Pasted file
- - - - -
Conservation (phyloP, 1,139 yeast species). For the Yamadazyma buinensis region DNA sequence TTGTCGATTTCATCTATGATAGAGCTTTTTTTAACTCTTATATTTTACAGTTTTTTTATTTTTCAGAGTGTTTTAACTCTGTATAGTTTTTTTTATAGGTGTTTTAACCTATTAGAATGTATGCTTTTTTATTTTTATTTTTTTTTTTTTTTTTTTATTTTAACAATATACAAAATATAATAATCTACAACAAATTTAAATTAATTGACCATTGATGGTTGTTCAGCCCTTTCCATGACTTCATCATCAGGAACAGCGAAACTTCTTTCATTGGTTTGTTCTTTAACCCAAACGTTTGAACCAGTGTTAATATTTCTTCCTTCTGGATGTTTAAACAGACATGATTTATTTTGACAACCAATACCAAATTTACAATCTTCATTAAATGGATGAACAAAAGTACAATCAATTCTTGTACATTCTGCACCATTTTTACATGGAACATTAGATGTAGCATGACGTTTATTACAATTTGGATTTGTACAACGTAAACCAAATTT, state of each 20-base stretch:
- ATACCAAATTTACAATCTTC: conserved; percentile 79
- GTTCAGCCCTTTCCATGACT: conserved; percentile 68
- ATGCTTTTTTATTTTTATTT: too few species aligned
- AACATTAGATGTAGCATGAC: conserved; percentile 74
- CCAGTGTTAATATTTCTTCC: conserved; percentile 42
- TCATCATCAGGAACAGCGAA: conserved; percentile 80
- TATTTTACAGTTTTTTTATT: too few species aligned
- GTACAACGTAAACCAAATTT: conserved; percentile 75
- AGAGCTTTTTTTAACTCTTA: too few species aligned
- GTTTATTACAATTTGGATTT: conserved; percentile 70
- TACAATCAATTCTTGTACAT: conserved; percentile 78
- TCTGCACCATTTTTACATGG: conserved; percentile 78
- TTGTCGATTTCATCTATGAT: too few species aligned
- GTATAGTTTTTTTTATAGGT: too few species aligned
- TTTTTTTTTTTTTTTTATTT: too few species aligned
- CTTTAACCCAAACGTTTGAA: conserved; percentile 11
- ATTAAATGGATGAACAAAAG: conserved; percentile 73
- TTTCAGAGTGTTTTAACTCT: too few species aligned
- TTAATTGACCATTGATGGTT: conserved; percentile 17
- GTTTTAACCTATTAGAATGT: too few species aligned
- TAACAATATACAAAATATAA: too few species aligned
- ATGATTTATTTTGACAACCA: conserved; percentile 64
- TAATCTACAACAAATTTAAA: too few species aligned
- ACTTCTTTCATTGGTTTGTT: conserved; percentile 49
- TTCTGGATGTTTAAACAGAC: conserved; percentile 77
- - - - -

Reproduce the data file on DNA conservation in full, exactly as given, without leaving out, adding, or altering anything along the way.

Conservation (phyloP, 1,139 yeast species). For the Yamadazyma buinensis region DNA sequence TTGTCGATTTCATCTATGATAGAGCTTTTTTTAACTCTTATATTTTACAGTTTTTTTATTTTTCAGAGTGTTTTAACTCTGTATAGTTTTTTTTATAGGTGTTTTAACCTATTAGAATGTATGCTTTTTTATTTTTATTTTTTTTTTTTTTTTTTTATTTTAACAATATACAAAATATAATAATCTACAACAAATTTAAATTAATTGACCATTGATGGTTGTTCAGCCCTTTCCATGACTTCATCATCAGGAACAGCGAAACTTCTTTCATTGGTTTGTTCTTTAACCCAAACGTTTGAACCAGTGTTAATATTTCTTCCTTCTGGATGTTTAAACAGACATGATTTATTTTGACAACCAATACCAAATTTACAATCTTCATTAAATGGATGAACAAAAGTACAATCAATTCTTGTACATTCTGCACCATTTTTACATGGAACATTAGATGTAGCATGACGTTTATTACAATTTGGATTTGTACAACGTAAACCAAATTT, state of each 20-base stretch:
- ATACCAAATTTACAATCTTC: conserved; percentile 79
- GTTCAGCCCTTTCCATGACT: conserved; percentile 68
- ATGCTTTTTTATTTTTATTT: too few species aligned
- AACATTAGATGTAGCATGAC: conserved; percentile 74
- CCAGTGTTAATATTTCTTCC: conserved; percentile 42
- TCATCATCAGGAACAGCGAA: conserved; percentile 80
- TATTTTACAGTTTTTTTATT: too few species aligned
- GTACAACGTAAACCAAATTT: conserved; percentile 75
- AGAGCTTTTTTTAACTCTTA: too few species aligned
- GTTTATTACAATTTGGATTT: conserved; percentile 70
- TACAATCAATTCTTGTACAT: conserved; percentile 78
- TCTGCACCATTTTTACATGG: conserved; percentile 78
- TTGTCGATTTCATCTATGAT: too few species aligned
- GTATAGTTTTTTTTATAGGT: too few species aligned
- TTTTTTTTTTTTTTTTATTT: too few species aligned
- CTTTAACCCAAACGTTTGAA: conserved; percentile 11
- ATTAAATGGATGAACAAAAG: conserved; percentile 73
- TTTCAGAGTGTTTTAACTCT: too few species aligned
- TTAATTGACCATTGATGGTT: conserved; percentile 17
- GTTTTAACCTATTAGAATGT: too few species aligned
- TAACAATATACAAAATATAA: too few species aligned
- ATGATTTATTTTGACAACCA: conserved; percentile 64
- TAATCTACAACAAATTTAAA: too few species aligned
- ACTTCTTTCATTGGTTTGTT: conserved; percentile 49
- TTCTGGATGTTTAAACAGAC: conserved; percentile 77